Editor: January brings its usual gloomy round of retail health warnings, with even food retailers reporting downward sales and the market bellwether of John Lewis deciding whether or not to pay its partners their annual bonus, but there are pockets of retail resilience.
Growing up outside London in a part of the country lacking out-of-town retail or Tesco Extras, shopping was done monthly on the high street, the food shopping made simple by parking next to a precinct with a Sainsbury’s. These trips were few, but large amounts of food were bought to shove in the freezer. This was convenient as well as being financially sound.
We also made regular trips to a favourite baker, for doughnuts. His shop had plenty of car parking at the front, next to a barber, grocer and fish-and-chip shop frequented by our family on Friday evenings. Free parking and proximity to the workplace and school run meant these visits were more frequent and kept the locality vibrant with the customer loyalty and friendliness local shopping brings.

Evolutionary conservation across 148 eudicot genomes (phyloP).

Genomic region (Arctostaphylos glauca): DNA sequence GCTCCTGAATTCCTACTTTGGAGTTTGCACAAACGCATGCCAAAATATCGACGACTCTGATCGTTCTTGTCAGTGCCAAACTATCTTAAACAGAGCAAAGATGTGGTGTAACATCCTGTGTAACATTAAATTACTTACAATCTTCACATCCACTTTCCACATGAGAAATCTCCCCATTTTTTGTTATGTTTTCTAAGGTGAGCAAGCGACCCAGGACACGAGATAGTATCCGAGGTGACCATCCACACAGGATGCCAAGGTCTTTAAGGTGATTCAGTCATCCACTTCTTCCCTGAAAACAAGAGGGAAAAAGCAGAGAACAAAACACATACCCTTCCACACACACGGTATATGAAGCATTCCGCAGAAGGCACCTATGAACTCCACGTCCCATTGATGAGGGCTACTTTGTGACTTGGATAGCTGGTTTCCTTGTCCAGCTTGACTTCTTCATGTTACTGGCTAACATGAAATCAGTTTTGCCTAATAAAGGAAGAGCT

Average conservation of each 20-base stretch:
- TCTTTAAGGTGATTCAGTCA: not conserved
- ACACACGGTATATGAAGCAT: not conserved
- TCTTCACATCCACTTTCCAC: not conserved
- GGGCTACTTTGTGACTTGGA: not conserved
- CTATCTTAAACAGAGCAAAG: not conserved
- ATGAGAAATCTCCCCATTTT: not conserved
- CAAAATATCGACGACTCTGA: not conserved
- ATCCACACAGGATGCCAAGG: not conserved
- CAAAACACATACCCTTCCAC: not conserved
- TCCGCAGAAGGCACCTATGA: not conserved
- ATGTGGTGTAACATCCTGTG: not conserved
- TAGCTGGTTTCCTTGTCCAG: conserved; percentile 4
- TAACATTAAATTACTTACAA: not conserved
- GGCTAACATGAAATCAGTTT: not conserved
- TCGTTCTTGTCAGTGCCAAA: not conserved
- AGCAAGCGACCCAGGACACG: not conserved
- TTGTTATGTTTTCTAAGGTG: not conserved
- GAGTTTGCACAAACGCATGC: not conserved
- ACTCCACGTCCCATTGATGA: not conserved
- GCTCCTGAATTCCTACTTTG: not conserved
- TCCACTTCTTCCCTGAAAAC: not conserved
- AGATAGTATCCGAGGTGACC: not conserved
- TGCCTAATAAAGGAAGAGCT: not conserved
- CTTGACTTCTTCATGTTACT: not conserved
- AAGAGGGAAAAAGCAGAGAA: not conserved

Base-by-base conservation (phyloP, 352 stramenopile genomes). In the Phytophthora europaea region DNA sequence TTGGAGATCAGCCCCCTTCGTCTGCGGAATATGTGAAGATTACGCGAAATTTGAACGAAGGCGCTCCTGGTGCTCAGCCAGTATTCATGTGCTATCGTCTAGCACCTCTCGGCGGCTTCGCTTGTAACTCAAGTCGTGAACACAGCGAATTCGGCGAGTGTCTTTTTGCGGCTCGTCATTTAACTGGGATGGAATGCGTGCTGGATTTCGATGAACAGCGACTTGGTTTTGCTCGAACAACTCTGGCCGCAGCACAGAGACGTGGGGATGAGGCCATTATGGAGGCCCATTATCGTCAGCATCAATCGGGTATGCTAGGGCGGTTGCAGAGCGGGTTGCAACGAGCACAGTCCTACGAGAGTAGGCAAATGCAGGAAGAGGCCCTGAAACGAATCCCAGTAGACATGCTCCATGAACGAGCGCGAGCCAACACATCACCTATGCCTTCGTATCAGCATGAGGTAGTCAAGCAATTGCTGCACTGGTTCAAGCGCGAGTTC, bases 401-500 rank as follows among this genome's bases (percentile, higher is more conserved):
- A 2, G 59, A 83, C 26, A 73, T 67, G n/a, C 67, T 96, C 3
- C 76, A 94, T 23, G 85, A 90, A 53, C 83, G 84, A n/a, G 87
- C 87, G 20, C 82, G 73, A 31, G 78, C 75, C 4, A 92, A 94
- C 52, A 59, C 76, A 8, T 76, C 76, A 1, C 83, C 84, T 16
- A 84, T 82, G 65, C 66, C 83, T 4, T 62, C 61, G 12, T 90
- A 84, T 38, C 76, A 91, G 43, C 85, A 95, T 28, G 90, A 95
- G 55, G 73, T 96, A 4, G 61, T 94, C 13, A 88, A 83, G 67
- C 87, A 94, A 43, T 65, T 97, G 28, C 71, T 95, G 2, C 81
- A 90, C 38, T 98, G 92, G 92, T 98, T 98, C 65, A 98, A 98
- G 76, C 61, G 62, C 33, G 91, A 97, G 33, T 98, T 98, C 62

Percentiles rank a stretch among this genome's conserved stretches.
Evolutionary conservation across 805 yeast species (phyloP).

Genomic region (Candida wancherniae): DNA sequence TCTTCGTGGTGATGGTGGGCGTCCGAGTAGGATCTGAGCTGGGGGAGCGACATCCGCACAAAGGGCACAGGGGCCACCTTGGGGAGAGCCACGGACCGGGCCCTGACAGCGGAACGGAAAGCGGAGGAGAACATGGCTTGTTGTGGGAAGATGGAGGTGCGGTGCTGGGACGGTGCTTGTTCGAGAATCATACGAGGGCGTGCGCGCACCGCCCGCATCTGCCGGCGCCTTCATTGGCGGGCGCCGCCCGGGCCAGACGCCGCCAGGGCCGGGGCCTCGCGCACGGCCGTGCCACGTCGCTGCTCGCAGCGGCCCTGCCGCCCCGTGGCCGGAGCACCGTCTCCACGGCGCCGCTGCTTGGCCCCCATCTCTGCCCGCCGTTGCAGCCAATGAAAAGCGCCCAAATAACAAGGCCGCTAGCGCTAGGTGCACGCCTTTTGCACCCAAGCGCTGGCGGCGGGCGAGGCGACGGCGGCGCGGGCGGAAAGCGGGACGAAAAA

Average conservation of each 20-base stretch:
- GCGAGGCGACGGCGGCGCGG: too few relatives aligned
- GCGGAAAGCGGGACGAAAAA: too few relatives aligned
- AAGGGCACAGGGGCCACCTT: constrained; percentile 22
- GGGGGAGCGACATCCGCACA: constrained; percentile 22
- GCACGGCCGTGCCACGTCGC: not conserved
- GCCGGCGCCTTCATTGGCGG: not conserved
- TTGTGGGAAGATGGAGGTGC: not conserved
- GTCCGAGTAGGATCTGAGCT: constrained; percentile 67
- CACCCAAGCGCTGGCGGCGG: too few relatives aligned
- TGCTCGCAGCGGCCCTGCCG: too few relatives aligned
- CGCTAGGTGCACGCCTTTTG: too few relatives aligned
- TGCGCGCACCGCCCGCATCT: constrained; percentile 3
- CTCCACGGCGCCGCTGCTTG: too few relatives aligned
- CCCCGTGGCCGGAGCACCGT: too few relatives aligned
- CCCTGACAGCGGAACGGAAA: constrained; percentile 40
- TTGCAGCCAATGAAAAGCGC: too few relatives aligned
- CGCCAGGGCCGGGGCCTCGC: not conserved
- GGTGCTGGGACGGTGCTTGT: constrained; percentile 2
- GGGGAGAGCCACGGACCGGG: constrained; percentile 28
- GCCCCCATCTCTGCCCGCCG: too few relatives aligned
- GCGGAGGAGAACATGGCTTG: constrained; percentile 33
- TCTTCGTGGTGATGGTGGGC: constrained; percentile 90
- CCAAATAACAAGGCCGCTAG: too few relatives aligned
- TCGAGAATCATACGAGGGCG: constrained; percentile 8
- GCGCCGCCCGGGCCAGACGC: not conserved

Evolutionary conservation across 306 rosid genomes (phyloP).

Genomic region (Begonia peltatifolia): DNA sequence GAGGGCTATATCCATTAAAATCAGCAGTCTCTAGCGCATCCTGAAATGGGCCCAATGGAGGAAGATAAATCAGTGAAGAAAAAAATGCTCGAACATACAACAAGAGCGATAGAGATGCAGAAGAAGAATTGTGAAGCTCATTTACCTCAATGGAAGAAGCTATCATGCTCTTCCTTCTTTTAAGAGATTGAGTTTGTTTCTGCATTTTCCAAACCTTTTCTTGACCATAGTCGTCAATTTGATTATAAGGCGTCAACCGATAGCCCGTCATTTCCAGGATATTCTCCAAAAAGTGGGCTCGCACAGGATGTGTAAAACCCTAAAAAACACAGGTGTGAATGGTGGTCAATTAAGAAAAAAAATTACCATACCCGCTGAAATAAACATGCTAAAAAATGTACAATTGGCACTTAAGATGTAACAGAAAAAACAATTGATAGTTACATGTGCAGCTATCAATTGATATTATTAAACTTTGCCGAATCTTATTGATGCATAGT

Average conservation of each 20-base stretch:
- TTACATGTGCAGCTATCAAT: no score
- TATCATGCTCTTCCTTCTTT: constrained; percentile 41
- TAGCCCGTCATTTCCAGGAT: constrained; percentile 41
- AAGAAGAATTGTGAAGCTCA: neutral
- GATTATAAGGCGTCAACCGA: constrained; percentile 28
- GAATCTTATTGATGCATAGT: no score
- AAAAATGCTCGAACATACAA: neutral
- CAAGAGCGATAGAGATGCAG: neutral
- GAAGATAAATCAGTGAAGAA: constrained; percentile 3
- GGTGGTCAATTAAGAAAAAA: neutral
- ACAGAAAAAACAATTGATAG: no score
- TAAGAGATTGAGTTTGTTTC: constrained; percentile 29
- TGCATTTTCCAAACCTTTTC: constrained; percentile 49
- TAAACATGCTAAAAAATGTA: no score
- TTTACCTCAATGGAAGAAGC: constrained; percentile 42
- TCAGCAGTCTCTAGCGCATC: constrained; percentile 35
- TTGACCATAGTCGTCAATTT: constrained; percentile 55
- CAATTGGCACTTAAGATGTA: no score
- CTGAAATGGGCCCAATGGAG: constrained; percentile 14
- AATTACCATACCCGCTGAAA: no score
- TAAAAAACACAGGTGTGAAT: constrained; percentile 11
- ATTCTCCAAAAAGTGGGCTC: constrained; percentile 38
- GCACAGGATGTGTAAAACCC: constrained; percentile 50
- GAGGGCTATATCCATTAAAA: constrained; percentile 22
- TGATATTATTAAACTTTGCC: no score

Forty years on, visiting my parents at Christmas, the same parade still looked healthy, with a full car park and no empty units.
Commercial property investors have begun to notice the popularity of local convenience shopping, which is re-emerging as an asset class. The occupational resilience these locations have shown, with their diversified tenant mix is attracting a different type of investor.
They recognise that with the housebuilding boom in the shires and requirement planners have as part of the 106 agreement, there will still be plenty of opportunity to invest in a retail subsector that is simple to understand and positioned for our everyday need of convenience.
Duncan Maclaren, partner, Maclaren & Partners